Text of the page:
And because there was no plaint as between the parties nor was anything demanded by either party from the other, the Mayor and Aldermen held that aid could not be granted, and the said Roger and Agnes were again asked if they could show any cause why the terms of the will should not be fulfilled. They showed no cause why etc. Whereupon it was agreed (concordatum) by the Mayor and Aldermen that one of the Mayor's serjeants should be assigned to distrain upon the tenements for the rent of £4 and arrears, according to the ancient custom of the City in such cases. John Chamberleyn, serjeant, was then ordered to distrain upon the tenements from time to time until the said Roger and Agnes should make satisfaction, in order that the will might be fulfilled.

Be it known that this precept was made by the common assent of Adam de Bury, Mayor, William Halden, Recorder, Adam Fraunceys, John Stodeye, James Andreu, John Pyel, John Lytle, Adam Stable, William Walworth, John Philipot and Nicholas Brembre, Aldermen, and with the assent of many commoners of the City then being present.

Membr. 3 b

27 Jan. 1374

Edmund Aldeford, John More, mercer, and John Pagrave, executors of the will of Robert Northwold, late citizen and mercer, were summoned to answer Joan, widow of the said Robert, who complained by William Dykeman, her guardian, that they were withholding from her goods to the value of £150, being half of goods to the value of £300, of which her husband was possessed on the day of his death on Sunday after Michaelmas 1373. The executors did not dispute the claim of the plaintiff and judgment was given that she recover the half of the above goods to the value (precii) of £150. She was told to sue execution thereof. Afterwards on Monday after the Feast of the Purification [2 Feb.] the executors assigned to her goods and divers debts (of a total amount of £180, of which £73 18s 0d were desperate debts), the names of the debtors being as follows: Richard Qwetyngdon, ... Botelee, John. Bosham, Robert Bekerton, Sir...Lotyn, knight, John Essex, cutler, John Masoun of Beverley, Nicholas Cutler, Walter Peryngdon, Walter Kynton, Richard Loweche of Ludlow, John Lemman, William Prat "de le Stowes," John Charnell, John Bocher of Gloucester, John Sewall, mercer, Walter Leche of Oxford, Alexander Flamme, Lombard, John Medbrok, Margaret Reynam, John Farneberth dwelling with Sir Luke Ponyng, Thomas Chapman of Westbury, Adam Sylat, John Davy, John Waryn of Gloucester, William Hynderwell of York, William Gryffyn, John Adam of Gloucester, Richard Hertelaund of Gloucester, John zefille of Winchester, Geoffrey Kent, tailor, William Halden, spicer, for a bascinet, price 20s, and John Actone, for a sword, price 20s.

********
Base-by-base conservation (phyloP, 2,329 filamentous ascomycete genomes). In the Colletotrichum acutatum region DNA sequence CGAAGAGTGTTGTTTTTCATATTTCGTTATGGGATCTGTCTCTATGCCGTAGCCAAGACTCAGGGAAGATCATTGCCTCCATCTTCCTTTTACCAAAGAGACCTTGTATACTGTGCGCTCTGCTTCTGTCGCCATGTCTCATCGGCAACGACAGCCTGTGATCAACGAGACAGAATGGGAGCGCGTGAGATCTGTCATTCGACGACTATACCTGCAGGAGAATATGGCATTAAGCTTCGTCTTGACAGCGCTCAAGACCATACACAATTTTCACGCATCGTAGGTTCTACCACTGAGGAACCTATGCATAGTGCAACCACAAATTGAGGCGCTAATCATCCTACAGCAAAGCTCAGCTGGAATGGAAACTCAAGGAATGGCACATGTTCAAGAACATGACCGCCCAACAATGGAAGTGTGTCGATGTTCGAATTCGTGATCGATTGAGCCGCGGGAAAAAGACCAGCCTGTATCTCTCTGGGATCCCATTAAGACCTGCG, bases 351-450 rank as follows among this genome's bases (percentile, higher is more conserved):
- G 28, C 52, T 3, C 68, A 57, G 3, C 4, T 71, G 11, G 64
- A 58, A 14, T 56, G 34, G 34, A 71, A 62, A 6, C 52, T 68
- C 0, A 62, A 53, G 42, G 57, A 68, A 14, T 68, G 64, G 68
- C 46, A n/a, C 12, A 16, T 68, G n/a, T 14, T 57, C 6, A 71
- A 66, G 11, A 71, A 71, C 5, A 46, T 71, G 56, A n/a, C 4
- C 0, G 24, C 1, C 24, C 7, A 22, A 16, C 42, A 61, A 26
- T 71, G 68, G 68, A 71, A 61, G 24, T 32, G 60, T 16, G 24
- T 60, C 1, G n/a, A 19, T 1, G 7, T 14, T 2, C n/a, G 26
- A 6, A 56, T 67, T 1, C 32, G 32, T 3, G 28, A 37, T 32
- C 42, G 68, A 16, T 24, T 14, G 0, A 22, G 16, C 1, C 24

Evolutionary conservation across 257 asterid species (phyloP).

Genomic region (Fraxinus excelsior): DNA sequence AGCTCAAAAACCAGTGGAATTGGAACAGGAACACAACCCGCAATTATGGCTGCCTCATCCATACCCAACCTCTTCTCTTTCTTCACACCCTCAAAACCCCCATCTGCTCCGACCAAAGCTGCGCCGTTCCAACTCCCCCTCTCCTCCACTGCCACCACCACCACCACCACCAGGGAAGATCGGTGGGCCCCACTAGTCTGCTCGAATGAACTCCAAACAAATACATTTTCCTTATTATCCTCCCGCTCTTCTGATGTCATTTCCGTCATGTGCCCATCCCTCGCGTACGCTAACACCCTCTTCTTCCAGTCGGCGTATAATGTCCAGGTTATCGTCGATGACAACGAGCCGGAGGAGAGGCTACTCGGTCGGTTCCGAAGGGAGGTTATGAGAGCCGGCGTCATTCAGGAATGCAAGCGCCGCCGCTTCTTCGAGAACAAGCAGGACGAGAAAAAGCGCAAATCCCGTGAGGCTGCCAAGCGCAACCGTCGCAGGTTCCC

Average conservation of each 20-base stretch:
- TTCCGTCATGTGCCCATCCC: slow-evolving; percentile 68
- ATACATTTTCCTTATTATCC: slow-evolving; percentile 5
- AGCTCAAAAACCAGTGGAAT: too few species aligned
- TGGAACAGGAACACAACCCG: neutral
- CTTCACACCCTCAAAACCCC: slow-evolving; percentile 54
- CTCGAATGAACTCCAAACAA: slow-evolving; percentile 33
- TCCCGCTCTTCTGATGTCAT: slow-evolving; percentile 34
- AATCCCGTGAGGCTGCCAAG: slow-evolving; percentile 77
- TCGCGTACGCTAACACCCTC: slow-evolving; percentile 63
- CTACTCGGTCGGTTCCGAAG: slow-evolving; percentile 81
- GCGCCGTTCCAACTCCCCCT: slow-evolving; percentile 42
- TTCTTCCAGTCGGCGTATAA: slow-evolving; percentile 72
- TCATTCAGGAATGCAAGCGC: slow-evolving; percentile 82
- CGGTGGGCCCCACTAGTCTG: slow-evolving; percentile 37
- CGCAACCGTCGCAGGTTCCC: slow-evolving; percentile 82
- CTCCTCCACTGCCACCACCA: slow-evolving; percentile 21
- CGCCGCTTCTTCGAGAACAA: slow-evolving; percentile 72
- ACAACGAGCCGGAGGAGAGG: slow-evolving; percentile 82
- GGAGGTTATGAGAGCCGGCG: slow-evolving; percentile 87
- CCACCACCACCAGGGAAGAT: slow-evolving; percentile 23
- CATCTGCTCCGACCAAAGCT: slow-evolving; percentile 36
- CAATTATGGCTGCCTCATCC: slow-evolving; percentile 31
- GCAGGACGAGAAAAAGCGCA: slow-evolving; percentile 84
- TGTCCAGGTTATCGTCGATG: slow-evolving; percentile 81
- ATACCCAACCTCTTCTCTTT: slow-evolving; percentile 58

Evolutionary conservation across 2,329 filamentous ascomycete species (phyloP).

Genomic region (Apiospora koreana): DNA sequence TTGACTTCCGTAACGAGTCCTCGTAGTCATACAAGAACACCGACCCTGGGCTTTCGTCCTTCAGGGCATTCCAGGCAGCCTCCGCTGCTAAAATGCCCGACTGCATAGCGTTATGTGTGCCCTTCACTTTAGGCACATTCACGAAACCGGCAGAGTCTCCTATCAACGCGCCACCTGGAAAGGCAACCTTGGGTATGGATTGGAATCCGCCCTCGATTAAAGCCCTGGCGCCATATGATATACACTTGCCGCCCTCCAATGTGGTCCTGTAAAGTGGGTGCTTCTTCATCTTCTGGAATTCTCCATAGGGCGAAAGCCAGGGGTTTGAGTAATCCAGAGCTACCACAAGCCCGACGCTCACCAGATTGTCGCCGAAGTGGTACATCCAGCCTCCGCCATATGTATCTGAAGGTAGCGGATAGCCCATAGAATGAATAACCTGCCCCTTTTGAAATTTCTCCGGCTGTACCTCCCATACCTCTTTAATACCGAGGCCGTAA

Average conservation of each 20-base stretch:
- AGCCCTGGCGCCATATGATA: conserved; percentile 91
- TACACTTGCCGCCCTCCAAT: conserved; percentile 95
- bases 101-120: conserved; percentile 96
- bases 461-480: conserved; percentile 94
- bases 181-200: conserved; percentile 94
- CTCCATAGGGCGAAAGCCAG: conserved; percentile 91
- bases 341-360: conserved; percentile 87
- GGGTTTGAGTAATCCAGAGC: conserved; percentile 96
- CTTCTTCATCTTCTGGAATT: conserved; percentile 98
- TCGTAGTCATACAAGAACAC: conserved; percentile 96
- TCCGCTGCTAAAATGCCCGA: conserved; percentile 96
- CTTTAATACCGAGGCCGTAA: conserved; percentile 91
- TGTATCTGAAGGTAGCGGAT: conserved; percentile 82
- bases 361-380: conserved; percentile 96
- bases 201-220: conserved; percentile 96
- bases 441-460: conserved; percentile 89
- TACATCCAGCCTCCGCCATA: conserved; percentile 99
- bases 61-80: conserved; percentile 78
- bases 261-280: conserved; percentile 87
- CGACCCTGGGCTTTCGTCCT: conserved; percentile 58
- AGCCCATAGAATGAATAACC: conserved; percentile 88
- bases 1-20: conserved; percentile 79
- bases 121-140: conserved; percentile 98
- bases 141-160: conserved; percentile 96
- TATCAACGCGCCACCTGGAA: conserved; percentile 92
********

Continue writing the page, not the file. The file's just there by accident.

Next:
It was agreed by the executors that if the desperate debts were recovered, the said Joan should receive the amounts, that they would appoint any attorney she should choose to prosecute in their name for the debts, that no hindrance would be put in her way, and that they would deposit the will in court for her use on condition that she returned it if they required it for legal proceedings.

Membr. 4

17 Dec. 1373

Ralph Strode the Common Pleader (fn. 11) (communis narrator) informed the Mayor and Aldermen that Robert Lucas, goldsmith, who had married Katherine, widow of Richard de Sutton, on his wife's death had assumed the guardianship of her children by her former husband, viz. Elmyng and Margaret, who were under age, together with divers sums of money and other things bequeathed to them by their father, without finding the accustomed security in Guildhall for the guardianship of the orphans.

The said Robert was summoned by William Greyngham, serjeant of the Chamber, to appear in court and bring the will of Richard de Sutton and the children. He duly appeared, and at the same time the executors of the will also came, claiming that by the terms of the will the guardianship of the children had been entrusted to them; In reply, the said Robert said that his late wife by her will had left the guardianship of the children and their goods to him. The Court fixed a day in order to have further information, the children in the meantime being placed in the custody of the Mayor. As the result of their investigations, the Court discovered that the late Richard de Sutton was not a freeman and had died outside the liberties of the City, and that the children were born outside the liberties, and accordingly they decided that they had no concern with the guardianship. At this juncture, the parties announced that they had come to an agreement, whereby the executors should have the guardianship of the said Elmyng and Margaret, and that they should receive the two legacies of £50 bequeathed to each child, together with 40 marks bequeathed to each of two other children, Richard and Alice, and £20 to another child, Joan. As regards certain leases which the testator held of John Blount, it was agreed that the said Robert Lucas should continue to hold that half, which had belonged to the widow Katherine and had been sub-let to John Pykard, chaplain, and as regards the remainder, the parties agreed to put themselves on the arbitration of Master Thomas Yong, or some other person. Thereupon, with the assent of the Mayor and Aldermen, the children and their rents and goods were handed over to the executors, together with the guardianship of the other daughters Alice and Joan, and the executors gave a quitclaim to the said Robert Lucas.